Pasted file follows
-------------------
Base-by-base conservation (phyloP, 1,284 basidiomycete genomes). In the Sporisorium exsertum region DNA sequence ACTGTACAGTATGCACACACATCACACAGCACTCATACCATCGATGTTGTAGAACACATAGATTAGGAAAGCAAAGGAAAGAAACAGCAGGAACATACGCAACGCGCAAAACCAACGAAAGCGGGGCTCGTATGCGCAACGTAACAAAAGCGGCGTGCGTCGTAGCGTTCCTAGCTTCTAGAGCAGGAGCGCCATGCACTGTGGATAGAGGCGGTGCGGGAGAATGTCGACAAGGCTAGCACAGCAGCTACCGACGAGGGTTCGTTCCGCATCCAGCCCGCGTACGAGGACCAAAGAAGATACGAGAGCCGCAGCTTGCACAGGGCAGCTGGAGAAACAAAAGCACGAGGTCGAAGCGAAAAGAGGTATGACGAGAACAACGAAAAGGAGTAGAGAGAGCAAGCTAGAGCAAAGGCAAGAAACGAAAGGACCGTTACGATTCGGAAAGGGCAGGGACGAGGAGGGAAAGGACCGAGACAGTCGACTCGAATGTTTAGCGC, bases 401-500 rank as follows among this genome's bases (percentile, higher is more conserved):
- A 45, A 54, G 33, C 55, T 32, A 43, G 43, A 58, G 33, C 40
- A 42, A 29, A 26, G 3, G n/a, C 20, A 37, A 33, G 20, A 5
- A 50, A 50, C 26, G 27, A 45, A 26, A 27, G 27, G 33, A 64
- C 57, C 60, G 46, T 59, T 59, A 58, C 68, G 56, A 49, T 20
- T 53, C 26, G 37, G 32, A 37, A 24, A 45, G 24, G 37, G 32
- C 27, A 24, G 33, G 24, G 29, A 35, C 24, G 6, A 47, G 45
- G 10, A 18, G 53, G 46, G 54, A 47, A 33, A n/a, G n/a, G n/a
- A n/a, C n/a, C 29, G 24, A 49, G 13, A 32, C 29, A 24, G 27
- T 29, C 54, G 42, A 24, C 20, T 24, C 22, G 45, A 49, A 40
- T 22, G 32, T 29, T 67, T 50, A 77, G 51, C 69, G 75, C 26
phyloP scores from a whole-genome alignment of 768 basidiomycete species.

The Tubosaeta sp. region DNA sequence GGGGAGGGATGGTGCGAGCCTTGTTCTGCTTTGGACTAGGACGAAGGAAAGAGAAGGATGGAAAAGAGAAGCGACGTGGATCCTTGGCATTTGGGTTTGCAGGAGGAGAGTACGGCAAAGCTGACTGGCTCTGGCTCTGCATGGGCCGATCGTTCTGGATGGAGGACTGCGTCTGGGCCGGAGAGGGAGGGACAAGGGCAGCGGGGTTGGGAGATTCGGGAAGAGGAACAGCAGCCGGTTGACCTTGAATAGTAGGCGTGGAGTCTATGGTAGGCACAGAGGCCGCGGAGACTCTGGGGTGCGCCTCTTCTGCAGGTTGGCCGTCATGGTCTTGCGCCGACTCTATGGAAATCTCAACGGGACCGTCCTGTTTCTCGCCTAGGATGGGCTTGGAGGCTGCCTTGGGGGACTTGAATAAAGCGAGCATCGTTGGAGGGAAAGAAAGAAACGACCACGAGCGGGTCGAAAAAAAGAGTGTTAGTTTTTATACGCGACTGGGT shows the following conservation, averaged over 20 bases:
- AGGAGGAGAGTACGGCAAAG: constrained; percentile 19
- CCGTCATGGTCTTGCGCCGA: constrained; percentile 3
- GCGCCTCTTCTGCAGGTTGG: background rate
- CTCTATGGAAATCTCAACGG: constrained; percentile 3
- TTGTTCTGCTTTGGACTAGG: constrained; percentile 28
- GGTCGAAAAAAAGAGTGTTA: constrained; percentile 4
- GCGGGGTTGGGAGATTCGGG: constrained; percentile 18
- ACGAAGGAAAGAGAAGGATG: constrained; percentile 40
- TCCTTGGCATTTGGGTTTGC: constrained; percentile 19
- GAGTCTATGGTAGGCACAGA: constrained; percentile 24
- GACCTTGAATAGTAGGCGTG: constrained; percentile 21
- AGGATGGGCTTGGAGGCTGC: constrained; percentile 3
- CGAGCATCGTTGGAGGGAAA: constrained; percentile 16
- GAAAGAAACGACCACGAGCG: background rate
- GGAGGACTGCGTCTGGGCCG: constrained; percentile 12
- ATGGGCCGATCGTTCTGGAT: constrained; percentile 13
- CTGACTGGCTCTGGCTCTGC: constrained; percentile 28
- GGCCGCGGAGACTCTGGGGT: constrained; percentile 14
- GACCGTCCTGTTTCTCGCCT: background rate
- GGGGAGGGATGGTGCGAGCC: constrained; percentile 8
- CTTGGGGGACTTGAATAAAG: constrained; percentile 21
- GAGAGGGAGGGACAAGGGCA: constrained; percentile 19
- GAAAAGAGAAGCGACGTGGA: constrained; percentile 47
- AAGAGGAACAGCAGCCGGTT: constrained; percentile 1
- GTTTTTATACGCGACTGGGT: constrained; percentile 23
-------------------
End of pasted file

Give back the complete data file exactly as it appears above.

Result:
Base-by-base conservation (phyloP, 1,284 basidiomycete genomes). In the Sporisorium exsertum region DNA sequence ACTGTACAGTATGCACACACATCACACAGCACTCATACCATCGATGTTGTAGAACACATAGATTAGGAAAGCAAAGGAAAGAAACAGCAGGAACATACGCAACGCGCAAAACCAACGAAAGCGGGGCTCGTATGCGCAACGTAACAAAAGCGGCGTGCGTCGTAGCGTTCCTAGCTTCTAGAGCAGGAGCGCCATGCACTGTGGATAGAGGCGGTGCGGGAGAATGTCGACAAGGCTAGCACAGCAGCTACCGACGAGGGTTCGTTCCGCATCCAGCCCGCGTACGAGGACCAAAGAAGATACGAGAGCCGCAGCTTGCACAGGGCAGCTGGAGAAACAAAAGCACGAGGTCGAAGCGAAAAGAGGTATGACGAGAACAACGAAAAGGAGTAGAGAGAGCAAGCTAGAGCAAAGGCAAGAAACGAAAGGACCGTTACGATTCGGAAAGGGCAGGGACGAGGAGGGAAAGGACCGAGACAGTCGACTCGAATGTTTAGCGC, bases 401-500 rank as follows among this genome's bases (percentile, higher is more conserved):
- A 45, A 54, G 33, C 55, T 32, A 43, G 43, A 58, G 33, C 40
- A 42, A 29, A 26, G 3, G n/a, C 20, A 37, A 33, G 20, A 5
- A 50, A 50, C 26, G 27, A 45, A 26, A 27, G 27, G 33, A 64
- C 57, C 60, G 46, T 59, T 59, A 58, C 68, G 56, A 49, T 20
- T 53, C 26, G 37, G 32, A 37, A 24, A 45, G 24, G 37, G 32
- C 27, A 24, G 33, G 24, G 29, A 35, C 24, G 6, A 47, G 45
- G 10, A 18, G 53, G 46, G 54, A 47, A 33, A n/a, G n/a, G n/a
- A n/a, C n/a, C 29, G 24, A 49, G 13, A 32, C 29, A 24, G 27
- T 29, C 54, G 42, A 24, C 20, T 24, C 22, G 45, A 49, A 40
- T 22, G 32, T 29, T 67, T 50, A 77, G 51, C 69, G 75, C 26
phyloP scores from a whole-genome alignment of 768 basidiomycete species.

The Tubosaeta sp. region DNA sequence GGGGAGGGATGGTGCGAGCCTTGTTCTGCTTTGGACTAGGACGAAGGAAAGAGAAGGATGGAAAAGAGAAGCGACGTGGATCCTTGGCATTTGGGTTTGCAGGAGGAGAGTACGGCAAAGCTGACTGGCTCTGGCTCTGCATGGGCCGATCGTTCTGGATGGAGGACTGCGTCTGGGCCGGAGAGGGAGGGACAAGGGCAGCGGGGTTGGGAGATTCGGGAAGAGGAACAGCAGCCGGTTGACCTTGAATAGTAGGCGTGGAGTCTATGGTAGGCACAGAGGCCGCGGAGACTCTGGGGTGCGCCTCTTCTGCAGGTTGGCCGTCATGGTCTTGCGCCGACTCTATGGAAATCTCAACGGGACCGTCCTGTTTCTCGCCTAGGATGGGCTTGGAGGCTGCCTTGGGGGACTTGAATAAAGCGAGCATCGTTGGAGGGAAAGAAAGAAACGACCACGAGCGGGTCGAAAAAAAGAGTGTTAGTTTTTATACGCGACTGGGT shows the following conservation, averaged over 20 bases:
- AGGAGGAGAGTACGGCAAAG: constrained; percentile 19
- CCGTCATGGTCTTGCGCCGA: constrained; percentile 3
- GCGCCTCTTCTGCAGGTTGG: background rate
- CTCTATGGAAATCTCAACGG: constrained; percentile 3
- TTGTTCTGCTTTGGACTAGG: constrained; percentile 28
- GGTCGAAAAAAAGAGTGTTA: constrained; percentile 4
- GCGGGGTTGGGAGATTCGGG: constrained; percentile 18
- ACGAAGGAAAGAGAAGGATG: constrained; percentile 40
- TCCTTGGCATTTGGGTTTGC: constrained; percentile 19
- GAGTCTATGGTAGGCACAGA: constrained; percentile 24
- GACCTTGAATAGTAGGCGTG: constrained; percentile 21
- AGGATGGGCTTGGAGGCTGC: constrained; percentile 3
- CGAGCATCGTTGGAGGGAAA: constrained; percentile 16
- GAAAGAAACGACCACGAGCG: background rate
- GGAGGACTGCGTCTGGGCCG: constrained; percentile 12
- ATGGGCCGATCGTTCTGGAT: constrained; percentile 13
- CTGACTGGCTCTGGCTCTGC: constrained; percentile 28
- GGCCGCGGAGACTCTGGGGT: constrained; percentile 14
- GACCGTCCTGTTTCTCGCCT: background rate
- GGGGAGGGATGGTGCGAGCC: constrained; percentile 8
- CTTGGGGGACTTGAATAAAG: constrained; percentile 21
- GAGAGGGAGGGACAAGGGCA: constrained; percentile 19
- GAAAAGAGAAGCGACGTGGA: constrained; percentile 47
- AAGAGGAACAGCAGCCGGTT: constrained; percentile 1
- GTTTTTATACGCGACTGGGT: constrained; percentile 23